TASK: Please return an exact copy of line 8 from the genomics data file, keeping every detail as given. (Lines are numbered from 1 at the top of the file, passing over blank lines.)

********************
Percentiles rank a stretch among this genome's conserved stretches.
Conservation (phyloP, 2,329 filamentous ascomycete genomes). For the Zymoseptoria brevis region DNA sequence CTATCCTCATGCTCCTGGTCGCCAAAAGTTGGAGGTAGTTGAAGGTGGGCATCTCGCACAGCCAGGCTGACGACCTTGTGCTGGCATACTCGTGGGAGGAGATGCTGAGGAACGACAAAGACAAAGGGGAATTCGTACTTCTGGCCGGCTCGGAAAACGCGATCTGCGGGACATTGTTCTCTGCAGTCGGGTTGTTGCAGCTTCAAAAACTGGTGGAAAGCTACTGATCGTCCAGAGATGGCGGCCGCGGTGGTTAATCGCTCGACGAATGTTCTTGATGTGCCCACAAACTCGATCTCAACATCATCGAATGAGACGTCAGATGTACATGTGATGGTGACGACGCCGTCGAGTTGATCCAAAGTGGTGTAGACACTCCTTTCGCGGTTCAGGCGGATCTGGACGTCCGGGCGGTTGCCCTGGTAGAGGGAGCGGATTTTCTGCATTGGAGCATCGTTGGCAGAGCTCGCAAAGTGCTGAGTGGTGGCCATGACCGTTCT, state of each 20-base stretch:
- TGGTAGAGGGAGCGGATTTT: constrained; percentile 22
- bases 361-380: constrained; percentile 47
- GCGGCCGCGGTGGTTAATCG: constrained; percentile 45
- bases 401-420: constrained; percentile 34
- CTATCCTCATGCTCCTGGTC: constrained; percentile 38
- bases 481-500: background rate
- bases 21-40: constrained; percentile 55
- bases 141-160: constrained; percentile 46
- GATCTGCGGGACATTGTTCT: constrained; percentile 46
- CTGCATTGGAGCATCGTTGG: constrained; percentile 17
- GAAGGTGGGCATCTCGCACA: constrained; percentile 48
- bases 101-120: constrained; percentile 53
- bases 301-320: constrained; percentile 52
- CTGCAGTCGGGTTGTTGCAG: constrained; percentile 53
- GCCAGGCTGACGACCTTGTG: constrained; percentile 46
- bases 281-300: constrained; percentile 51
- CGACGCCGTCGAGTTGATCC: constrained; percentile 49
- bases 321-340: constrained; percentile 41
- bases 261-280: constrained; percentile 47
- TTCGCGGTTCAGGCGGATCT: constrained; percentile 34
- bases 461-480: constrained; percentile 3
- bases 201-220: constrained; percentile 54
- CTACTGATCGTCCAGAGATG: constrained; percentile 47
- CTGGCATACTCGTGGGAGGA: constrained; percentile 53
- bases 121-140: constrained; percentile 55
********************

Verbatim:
- bases 481-500: background rate